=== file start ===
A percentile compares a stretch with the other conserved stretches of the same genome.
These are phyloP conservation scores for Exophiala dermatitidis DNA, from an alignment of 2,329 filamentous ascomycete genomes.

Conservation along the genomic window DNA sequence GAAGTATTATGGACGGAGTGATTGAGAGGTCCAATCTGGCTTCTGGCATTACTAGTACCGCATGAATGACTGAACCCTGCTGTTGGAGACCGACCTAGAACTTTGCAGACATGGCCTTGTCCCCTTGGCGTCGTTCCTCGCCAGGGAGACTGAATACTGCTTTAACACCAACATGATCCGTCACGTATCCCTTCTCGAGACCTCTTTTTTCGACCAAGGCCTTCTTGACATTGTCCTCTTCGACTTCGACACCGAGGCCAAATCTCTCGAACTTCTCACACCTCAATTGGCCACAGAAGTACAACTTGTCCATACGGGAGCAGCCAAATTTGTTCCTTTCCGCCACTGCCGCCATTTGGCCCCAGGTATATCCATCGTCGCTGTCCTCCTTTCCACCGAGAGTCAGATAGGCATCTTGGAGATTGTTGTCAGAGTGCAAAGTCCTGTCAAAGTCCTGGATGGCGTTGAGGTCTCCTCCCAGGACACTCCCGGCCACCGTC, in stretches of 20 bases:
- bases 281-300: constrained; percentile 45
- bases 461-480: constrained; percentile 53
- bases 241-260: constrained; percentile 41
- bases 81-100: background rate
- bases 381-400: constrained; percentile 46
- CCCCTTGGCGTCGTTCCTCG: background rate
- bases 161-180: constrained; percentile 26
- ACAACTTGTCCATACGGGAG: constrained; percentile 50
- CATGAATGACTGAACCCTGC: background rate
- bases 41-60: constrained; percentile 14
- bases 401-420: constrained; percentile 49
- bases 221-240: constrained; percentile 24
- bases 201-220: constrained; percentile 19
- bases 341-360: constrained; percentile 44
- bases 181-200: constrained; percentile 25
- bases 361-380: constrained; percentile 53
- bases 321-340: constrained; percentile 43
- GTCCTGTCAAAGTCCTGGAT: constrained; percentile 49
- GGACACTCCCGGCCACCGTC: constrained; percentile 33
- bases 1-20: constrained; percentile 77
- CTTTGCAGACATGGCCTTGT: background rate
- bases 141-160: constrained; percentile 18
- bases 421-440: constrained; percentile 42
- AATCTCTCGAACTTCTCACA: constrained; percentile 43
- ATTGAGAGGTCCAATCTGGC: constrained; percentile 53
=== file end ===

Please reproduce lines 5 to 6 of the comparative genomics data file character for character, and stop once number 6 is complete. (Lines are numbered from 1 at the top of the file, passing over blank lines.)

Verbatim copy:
- bases 461-480: constrained; percentile 53
- bases 241-260: constrained; percentile 41